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U.S. Coast Guard Updates Fire Extinguisher Requirements

Ensure your portable onboard fire extinguishers meet new regulations set by the U.S. Coast Guard that go into effect on April 20, 2022.

Fire extinguisher expiration date

Many disposable fire extinguishers have the date of manufacture stamped into the bottom of the bottle. You’ll often find fire-extinguisher classification and size listed on the side of the canister. (Photos: Ted Sensebrenner/BoatUS Foundation)

In a nutshell, if any disposable (nonrechargeable) fire extinguisher has a date of manufacture stamped on the bottle and it is older than 12 years, the extinguisher is now considered "expired," must be removed from service, and replaced. Additionally, while the new regulation doesn’t change the type (U.S. Coast Guard-rated), quantity, or requirement for fire extinguishers aboard, it does specify the minimum Underwriters Laboratories (UL) classification of extinguishers to be carried aboard certain vessels, depending on the boat’s model year. This is the result of phasing out older B-I and B-II labels for newer 5-B, 10-B and 20-B classifications.

Vessels less than 26 feet and model year 2017 or older may continue to carry dated or undated B-I or B-II disposable extinguishers. When no longer serviceable, or it’s been 12 years since manufacture, they must be replaced with newer class 5-B or greater extinguishers. Boats less than 26 feet and 2018 model year or later must carry unexpired 5-B, 10-B, or 20-B fire extinguishers. Older B-I and B-II types do not meet the new carriage requirements. Expired extinguishers may be carried aboard for backup but do not count toward the requirement.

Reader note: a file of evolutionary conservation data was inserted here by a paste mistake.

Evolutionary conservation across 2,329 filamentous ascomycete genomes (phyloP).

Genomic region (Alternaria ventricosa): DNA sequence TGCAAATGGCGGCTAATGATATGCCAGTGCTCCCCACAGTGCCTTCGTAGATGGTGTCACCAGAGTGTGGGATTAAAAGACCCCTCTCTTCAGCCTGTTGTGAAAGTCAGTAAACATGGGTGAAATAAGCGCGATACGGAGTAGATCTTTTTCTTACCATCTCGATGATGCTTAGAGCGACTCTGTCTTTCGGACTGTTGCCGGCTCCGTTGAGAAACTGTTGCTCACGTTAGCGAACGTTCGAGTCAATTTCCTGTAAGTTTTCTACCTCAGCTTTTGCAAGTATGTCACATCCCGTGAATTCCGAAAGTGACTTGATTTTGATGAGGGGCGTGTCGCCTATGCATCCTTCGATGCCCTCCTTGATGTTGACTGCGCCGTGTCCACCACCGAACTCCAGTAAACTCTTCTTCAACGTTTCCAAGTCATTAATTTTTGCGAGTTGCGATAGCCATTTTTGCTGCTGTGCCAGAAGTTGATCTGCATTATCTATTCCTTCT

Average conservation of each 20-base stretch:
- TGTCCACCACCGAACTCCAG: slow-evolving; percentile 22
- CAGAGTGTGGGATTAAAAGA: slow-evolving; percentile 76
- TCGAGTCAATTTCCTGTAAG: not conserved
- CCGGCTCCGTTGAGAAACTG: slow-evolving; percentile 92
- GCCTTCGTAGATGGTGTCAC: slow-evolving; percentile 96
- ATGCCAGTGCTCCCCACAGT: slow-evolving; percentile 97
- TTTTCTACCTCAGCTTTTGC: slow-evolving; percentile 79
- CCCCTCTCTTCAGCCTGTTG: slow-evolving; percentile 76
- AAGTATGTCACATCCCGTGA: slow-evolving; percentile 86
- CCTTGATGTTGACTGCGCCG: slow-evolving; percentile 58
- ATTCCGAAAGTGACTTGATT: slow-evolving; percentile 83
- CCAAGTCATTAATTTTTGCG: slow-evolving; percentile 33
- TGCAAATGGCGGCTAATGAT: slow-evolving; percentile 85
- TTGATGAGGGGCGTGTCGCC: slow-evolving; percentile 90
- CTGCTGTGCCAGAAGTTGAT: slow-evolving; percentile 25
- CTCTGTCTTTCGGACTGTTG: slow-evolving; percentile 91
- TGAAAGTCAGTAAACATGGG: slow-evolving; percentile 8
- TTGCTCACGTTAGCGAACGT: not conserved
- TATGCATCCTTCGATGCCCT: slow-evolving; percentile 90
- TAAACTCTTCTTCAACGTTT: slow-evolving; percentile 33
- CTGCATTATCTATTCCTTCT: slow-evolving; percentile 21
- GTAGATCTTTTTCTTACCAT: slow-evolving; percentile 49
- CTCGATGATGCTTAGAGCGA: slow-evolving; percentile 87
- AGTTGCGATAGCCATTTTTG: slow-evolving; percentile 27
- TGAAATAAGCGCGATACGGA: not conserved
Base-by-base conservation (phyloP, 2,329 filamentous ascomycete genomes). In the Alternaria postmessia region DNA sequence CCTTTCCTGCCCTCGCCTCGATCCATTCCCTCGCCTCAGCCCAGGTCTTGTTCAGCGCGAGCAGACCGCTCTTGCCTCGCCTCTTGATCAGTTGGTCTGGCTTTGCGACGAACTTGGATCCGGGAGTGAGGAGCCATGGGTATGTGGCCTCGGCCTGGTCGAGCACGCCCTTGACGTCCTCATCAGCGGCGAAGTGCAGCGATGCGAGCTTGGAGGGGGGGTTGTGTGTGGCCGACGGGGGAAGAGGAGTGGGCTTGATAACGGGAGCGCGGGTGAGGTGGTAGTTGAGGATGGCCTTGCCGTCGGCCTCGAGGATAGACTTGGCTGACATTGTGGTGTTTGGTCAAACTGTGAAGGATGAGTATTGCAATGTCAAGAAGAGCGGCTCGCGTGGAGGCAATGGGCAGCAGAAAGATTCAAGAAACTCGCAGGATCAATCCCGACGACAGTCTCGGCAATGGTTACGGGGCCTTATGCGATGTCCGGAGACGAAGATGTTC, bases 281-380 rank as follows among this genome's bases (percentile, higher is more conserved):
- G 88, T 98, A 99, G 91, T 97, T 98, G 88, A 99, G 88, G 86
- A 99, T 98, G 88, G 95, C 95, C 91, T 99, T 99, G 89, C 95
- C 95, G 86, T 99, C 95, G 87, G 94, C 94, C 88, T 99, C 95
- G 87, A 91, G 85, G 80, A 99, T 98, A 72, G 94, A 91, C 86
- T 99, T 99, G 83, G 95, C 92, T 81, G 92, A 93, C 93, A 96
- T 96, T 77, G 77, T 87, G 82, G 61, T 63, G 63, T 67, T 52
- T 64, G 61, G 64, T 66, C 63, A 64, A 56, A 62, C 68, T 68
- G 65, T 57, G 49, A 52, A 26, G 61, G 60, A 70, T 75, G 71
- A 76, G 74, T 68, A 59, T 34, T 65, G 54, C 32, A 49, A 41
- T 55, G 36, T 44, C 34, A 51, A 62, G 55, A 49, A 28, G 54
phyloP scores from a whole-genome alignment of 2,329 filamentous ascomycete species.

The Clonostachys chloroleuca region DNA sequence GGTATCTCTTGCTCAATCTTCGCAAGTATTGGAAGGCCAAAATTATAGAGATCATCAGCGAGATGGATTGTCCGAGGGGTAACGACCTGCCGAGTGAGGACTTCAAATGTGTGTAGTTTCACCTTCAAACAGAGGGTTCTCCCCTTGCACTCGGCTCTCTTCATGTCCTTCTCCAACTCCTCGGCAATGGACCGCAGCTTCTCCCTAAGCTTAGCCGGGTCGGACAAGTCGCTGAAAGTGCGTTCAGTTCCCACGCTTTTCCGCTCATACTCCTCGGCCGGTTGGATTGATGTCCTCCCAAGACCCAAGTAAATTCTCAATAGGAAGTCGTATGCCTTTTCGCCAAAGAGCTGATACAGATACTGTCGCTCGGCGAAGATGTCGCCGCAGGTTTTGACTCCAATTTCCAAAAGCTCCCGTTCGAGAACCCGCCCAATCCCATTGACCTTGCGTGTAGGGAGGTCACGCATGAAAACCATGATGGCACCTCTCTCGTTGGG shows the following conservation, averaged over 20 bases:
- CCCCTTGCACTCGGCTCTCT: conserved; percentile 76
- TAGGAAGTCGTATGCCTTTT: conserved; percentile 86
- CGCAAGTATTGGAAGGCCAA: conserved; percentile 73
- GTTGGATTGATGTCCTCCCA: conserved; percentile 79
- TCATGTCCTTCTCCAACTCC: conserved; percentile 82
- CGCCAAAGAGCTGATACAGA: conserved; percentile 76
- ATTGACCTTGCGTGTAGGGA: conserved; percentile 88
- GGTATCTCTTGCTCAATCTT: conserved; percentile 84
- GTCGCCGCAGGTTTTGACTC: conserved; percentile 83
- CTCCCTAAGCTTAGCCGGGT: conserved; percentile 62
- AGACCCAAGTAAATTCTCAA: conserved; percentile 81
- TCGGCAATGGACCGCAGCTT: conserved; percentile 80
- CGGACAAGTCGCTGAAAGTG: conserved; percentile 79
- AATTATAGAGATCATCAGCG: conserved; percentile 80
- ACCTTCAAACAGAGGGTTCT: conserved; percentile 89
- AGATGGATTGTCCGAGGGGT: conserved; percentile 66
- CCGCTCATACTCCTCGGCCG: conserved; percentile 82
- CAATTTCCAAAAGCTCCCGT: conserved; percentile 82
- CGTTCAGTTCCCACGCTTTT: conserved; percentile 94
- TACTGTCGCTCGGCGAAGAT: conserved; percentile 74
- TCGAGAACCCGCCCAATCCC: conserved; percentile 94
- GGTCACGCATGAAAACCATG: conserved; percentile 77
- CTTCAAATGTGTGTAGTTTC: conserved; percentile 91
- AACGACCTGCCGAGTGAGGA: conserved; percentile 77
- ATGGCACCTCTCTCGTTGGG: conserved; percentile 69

Many retailers offer 10-B class fire extinguishers, which may be a good choice as they exceed U.S. Coast Guard minimum carriage requirements for boats under 26 feet while giving boaters more extinguishing coverage. For boats 26 feet or larger, however, having one 10-B aboard does not equal two 5-Bs.

Visit to learn how many and what type of fire extinguishers are required aboard all recreational boats up to 65 feet. Still not sure if yours needs replacing? You’ll also find a helpful decision tree there to help you.

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Award-winning BoatUS Magazine is the official publication of Boat Owners Association of The United States. The magazine provides boating skills, DIY maintenance, safety, news and more from top experts.